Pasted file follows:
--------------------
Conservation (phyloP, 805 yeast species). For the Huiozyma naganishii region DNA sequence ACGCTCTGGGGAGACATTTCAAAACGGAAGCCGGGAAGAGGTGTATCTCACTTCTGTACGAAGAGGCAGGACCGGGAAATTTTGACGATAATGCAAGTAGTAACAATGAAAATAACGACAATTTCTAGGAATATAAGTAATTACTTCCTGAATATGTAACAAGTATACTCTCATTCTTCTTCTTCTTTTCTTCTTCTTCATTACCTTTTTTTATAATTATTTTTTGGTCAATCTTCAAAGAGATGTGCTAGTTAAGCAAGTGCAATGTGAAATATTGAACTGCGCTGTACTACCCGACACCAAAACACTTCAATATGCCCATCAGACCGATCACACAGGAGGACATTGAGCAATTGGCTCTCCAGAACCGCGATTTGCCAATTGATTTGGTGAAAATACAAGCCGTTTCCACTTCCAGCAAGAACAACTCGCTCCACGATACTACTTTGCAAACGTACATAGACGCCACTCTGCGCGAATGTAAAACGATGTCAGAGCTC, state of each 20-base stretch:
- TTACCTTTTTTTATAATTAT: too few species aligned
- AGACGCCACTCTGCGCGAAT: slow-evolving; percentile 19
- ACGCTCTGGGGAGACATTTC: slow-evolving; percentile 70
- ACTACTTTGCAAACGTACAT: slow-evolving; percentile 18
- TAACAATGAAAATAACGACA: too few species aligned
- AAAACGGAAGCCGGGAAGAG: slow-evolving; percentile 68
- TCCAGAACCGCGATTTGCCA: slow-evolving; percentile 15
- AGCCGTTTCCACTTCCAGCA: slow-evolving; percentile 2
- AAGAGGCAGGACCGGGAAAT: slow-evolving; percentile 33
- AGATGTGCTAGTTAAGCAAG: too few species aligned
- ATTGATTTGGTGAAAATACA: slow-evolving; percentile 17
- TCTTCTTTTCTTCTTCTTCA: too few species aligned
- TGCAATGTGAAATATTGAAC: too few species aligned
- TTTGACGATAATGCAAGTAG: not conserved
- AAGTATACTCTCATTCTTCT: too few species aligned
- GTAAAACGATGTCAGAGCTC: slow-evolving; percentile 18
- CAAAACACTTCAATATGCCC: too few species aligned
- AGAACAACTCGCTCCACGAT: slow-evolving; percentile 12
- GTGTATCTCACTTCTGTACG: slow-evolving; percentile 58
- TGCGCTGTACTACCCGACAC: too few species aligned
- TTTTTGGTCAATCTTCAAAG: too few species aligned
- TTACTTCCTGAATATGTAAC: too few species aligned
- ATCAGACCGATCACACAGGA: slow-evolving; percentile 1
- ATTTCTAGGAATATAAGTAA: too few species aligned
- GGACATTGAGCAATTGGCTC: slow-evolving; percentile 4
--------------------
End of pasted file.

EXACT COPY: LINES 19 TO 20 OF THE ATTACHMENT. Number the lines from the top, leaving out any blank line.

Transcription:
- AGAACAACTCGCTCCACGAT: slow-evolving; percentile 12
- GTGTATCTCACTTCTGTACG: slow-evolving; percentile 58